• Margaret Hawkins, the mother of William Hawkins places photographs of her son at a memorial at the Downtown Food Store where he was shot and killed.
  • Happy, a friend of William Hawkins, speaks in remembrance at Christian Assistance Ministry (CAM) on Thursday.
  • Adam Harris pours a drink over the memorial for his brother William at the Downtown Food Store where his brother killed.

She hopes that learning about Hawkins will help people have more compassion for people experiencing homelessness.

“I don’t think anybody chooses a life that’s this difficult if they don’t have trauma, if they don’t have some kind of a mental health issue going on,” she said. “I don’t know what [Hawkins’] diagnosis might be or what was going on with him personally, but yes, all of the people that we serve that are unsheltered and on the streets like this are suffering in some way.”

Patrons at stores or pedestrians who are approached by homeless people should not feel obligated to give them money or food, according to a joint press release from organizations that work with homeless people, including CAM, South Alamo Regional Alliance for the Homeless, SAMMinistries, Corazón, Centro San Antonio, and Haven for Hope. 

“You can always walk or drive away if you feel uncomfortable,” the press release said. “While many people on the streets could use someone to talk to, it is often best to leave it to the professionals. If you are concerned for the person’s well-being, call 3-1-1 for a district outreach worker to be dispatched for a welfare check and ensure they are connected to available resources.”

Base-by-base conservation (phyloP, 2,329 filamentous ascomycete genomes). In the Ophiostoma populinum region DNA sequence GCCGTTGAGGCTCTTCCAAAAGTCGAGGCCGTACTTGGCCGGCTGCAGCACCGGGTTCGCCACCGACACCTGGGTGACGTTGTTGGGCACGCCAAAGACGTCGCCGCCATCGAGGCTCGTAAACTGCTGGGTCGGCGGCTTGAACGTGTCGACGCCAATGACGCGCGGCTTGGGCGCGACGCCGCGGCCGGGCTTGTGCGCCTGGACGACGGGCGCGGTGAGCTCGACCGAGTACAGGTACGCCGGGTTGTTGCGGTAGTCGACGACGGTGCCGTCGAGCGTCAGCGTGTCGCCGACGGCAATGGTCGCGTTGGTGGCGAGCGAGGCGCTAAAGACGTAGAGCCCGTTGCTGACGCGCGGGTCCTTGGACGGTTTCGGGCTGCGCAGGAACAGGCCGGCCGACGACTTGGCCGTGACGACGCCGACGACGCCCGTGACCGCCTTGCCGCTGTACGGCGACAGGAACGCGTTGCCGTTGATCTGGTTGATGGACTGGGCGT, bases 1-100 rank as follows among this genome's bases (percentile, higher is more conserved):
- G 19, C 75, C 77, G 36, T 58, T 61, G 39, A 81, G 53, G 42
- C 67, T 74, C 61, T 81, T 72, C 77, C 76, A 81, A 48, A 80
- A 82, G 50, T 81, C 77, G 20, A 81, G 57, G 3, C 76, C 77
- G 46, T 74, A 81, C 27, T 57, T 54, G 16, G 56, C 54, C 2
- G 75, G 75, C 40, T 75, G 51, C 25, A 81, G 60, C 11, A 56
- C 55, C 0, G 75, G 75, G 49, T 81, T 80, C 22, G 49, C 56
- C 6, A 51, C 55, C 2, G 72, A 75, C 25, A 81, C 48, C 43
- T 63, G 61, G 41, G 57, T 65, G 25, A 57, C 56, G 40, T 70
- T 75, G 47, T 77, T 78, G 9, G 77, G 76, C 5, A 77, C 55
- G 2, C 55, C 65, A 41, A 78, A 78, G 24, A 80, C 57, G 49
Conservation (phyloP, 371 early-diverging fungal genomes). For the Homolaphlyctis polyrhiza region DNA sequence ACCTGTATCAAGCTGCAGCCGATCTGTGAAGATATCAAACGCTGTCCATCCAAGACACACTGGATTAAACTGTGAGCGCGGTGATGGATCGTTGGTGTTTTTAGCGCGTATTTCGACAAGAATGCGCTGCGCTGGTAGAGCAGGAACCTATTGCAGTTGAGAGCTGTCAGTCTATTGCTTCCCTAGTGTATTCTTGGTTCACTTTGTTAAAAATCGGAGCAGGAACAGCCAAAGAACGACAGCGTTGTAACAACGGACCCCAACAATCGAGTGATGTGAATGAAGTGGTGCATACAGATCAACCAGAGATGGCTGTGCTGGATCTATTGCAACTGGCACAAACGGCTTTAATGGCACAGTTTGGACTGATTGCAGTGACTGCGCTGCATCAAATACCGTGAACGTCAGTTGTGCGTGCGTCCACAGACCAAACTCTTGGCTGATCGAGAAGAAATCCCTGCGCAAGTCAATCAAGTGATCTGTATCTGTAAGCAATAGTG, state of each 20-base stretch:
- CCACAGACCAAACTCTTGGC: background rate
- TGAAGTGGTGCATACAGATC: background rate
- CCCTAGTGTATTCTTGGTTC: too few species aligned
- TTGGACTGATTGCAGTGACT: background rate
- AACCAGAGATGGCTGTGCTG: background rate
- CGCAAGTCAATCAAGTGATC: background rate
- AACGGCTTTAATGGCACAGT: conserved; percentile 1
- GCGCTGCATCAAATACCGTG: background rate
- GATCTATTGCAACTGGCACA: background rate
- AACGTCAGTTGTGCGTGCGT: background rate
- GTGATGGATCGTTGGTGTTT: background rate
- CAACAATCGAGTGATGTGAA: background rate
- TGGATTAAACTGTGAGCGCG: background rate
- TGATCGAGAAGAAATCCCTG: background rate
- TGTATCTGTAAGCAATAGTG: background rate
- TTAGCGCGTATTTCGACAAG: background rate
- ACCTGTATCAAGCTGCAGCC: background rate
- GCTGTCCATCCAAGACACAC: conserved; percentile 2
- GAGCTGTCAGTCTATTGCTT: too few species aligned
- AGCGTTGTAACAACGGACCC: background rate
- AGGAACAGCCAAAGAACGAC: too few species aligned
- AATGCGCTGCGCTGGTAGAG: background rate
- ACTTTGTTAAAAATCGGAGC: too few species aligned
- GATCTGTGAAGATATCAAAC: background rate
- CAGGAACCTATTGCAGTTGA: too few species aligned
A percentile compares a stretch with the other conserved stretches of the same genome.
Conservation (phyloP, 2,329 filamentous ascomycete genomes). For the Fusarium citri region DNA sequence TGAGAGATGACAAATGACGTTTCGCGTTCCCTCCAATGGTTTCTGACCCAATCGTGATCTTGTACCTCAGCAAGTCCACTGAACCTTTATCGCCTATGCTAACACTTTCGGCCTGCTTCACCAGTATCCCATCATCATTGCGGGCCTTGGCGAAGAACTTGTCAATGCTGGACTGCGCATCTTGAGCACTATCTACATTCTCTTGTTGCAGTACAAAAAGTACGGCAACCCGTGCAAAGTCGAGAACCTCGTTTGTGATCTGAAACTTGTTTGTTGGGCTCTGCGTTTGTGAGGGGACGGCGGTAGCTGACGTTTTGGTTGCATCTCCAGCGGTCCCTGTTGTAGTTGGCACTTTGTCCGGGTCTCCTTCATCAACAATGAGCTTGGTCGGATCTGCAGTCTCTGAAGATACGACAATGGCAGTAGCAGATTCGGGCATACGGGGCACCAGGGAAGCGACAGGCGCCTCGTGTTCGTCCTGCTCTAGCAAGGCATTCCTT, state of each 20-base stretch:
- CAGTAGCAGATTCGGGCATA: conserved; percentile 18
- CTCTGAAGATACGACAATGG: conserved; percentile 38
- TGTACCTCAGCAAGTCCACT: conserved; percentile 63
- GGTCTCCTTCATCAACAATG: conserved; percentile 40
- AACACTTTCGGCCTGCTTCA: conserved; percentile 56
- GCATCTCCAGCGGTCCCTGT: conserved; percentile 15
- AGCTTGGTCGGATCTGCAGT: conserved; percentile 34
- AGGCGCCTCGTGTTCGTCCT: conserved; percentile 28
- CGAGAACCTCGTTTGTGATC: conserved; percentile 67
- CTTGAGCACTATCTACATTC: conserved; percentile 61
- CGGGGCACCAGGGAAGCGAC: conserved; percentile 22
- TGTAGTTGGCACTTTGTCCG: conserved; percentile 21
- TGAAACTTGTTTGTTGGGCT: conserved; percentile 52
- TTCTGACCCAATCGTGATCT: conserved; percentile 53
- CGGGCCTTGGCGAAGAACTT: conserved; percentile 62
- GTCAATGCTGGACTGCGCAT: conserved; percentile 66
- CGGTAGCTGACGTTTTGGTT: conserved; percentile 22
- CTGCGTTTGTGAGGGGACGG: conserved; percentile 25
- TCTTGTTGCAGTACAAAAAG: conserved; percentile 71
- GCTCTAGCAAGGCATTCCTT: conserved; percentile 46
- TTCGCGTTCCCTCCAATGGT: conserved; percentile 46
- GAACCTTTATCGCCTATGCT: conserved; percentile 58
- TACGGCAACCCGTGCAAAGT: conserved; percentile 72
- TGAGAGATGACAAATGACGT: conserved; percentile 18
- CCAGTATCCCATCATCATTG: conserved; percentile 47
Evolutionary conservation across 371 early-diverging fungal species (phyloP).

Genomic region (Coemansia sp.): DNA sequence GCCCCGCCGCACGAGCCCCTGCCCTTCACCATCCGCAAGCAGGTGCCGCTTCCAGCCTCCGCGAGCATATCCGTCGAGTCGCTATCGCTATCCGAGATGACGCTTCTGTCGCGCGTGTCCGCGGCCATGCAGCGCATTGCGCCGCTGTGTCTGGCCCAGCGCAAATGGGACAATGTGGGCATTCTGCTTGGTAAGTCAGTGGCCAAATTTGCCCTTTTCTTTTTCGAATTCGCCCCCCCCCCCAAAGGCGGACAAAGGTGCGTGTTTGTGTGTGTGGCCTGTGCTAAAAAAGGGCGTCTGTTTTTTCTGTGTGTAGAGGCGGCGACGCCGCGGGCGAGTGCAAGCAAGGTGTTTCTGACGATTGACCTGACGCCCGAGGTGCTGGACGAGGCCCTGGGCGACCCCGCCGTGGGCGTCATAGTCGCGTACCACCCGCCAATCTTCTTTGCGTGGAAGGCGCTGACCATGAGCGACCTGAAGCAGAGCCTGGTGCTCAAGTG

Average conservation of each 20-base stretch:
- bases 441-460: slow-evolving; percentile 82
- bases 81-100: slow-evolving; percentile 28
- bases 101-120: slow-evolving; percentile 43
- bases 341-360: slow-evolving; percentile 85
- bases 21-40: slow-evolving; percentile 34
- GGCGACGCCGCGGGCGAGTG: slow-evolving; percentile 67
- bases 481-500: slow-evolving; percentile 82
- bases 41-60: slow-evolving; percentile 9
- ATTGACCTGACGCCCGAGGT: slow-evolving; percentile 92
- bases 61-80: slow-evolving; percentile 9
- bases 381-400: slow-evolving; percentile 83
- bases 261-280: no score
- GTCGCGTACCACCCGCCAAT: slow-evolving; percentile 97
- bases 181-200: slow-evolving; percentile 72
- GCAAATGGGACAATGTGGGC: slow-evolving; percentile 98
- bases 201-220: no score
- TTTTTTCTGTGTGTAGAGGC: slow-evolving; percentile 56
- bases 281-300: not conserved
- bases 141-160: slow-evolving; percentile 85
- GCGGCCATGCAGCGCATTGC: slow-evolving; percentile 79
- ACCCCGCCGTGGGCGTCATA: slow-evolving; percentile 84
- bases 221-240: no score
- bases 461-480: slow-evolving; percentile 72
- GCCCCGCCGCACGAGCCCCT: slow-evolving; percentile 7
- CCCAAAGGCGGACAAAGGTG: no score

At the time he was shot, Hawkins likely was asking the man for spare change, Ackerson said. After seeing the security video, she said she felt enraged that Hawkins suffered alone.

“He lay there for several minutes with people walking by him, people pulling up to the gas pump, and nobody comforted him,” she said. “Nobody bent down and was like, I’m here for you.”

Hawkins was rushed to a hospital, and an SAPD spokeswoman said he died before 11 a.m.

Based on how his friends and family described Hawkins, he likely would not have walked by someone in distress.

“The legacy that [Hawkins] is going to leave behind is not him being homeless,” Ackerson said. “It’s not him struggling with mental health and substance abuse. It’s a man that helped other men and women walk when they couldn’t walk.”

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Iris Dimmick

Senior Reporter Iris Dimmick covers public policy pertaining to social issues, ranging from affordable housing and economic disparity to policing reform and workforce development. Contact her at